By Haley Byrd, Phil Mattingly, Lauren Fox and Paul LeBlanc
The House Ethics Committee urged Rep. Duncan Hunter in a letter on Thursday to stop voting on legislation and other matters on the House floor after he pleaded guilty earlier this week to campaign finance violations.
The committee notified the California Republican that his plea brings into effect a House rule stating that members convicted of certain crimes should refrain from voting. The letter noted that the rule exists “to preserve public confidence in the legislative process when a sitting Member of Congress has been convicted of a serious crime.”
Although the rule is not mandatory, the committee said, “we emphasize in the strongest possible terms that if you violate the clear principles of this provision — that is, for example, by voting in the House — you risk subjecting yourself to action by this Committee, and by the House, in addition to any other disciplinary action that may be initiated in connection with your criminal conviction.”
Duncan most recently voted on the House floor Wednesday, according to the House clerk, the day after he had pleaded guilty. He did not vote Thursday.
Hunter’s San Diego attorney, Devin Burstein, had “no comment” regarding the letter.
Hunter’s guilty plea Tuesday stemmed from his misuse of more than $200,000 in campaign funds.
Following the brief hearing Hunter told reporters that he “made mistakes and that’s what today was all about.”
Hunter had previously denied dipping into campaign funds to pay for personal expenses and initially blamed his wife, Margaret, who pleaded guilty in June to conspiring with her husband to “knowingly and willingly” convert campaign funds for personal use.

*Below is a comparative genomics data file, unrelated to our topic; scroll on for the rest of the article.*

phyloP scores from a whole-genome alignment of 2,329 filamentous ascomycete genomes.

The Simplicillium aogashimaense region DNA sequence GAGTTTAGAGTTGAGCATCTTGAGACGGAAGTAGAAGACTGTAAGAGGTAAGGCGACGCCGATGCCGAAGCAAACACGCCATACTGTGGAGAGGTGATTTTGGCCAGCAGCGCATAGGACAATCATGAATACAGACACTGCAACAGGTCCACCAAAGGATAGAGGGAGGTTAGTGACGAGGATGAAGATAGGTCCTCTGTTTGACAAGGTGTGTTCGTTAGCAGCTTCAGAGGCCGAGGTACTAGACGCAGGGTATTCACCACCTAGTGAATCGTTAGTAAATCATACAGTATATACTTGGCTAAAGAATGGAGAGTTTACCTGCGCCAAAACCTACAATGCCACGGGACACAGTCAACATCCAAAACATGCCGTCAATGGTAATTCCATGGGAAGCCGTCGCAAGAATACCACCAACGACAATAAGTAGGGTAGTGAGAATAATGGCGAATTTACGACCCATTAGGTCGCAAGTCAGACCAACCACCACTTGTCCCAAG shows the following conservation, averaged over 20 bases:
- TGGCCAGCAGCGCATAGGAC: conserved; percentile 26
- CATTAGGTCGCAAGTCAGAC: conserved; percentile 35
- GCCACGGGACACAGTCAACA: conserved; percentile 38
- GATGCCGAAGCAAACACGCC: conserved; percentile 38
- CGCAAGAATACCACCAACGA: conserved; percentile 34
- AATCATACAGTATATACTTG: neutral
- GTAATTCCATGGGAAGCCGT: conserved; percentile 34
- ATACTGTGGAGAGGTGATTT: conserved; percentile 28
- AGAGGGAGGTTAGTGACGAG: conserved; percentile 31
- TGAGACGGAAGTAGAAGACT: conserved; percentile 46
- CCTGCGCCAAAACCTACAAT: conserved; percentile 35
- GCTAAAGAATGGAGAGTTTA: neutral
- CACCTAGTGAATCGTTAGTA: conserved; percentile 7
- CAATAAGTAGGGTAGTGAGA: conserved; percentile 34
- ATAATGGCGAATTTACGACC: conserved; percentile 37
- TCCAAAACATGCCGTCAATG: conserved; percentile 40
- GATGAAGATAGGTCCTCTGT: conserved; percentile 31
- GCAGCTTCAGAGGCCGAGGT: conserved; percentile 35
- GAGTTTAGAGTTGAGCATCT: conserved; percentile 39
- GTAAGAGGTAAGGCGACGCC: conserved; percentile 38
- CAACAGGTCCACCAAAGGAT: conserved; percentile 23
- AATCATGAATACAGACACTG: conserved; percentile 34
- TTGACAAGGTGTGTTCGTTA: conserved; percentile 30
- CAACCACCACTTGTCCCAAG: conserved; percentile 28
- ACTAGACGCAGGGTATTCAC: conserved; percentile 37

“She was also the campaign manager, so whatever she did that’ll be looked at too, I’m sure,” he said on Fox News in August 2018.
“But I didn’t do it,” Hunter said. “I didn’t spend any money illegally.”
Though he faces up to five years in prison, Assistant US Attorney Phillip Halpern told CNN following the guilty plea that he would seek a sentence of about 14 months.
A former Marine who had combat tours in Iraq, who is also the son of former California GOP Rep. Duncan L. Hunter, the congressman has courted controversy throughout much of his career.
Following the corruption charges, he agreed to step down from his congressional committee assignments and went on to win reelection, after running an anti-Muslim campaign against his Democratic opponent.
Though the 50th Congressional District is strongly Republican, many voters have told CNN in interviews over the last year that they were greatly dismayed by Hunter’s conduct — and his earlier implication that his wife was to blame for the improper spending.
CNN’s Paul Vercammen contributed to this report.
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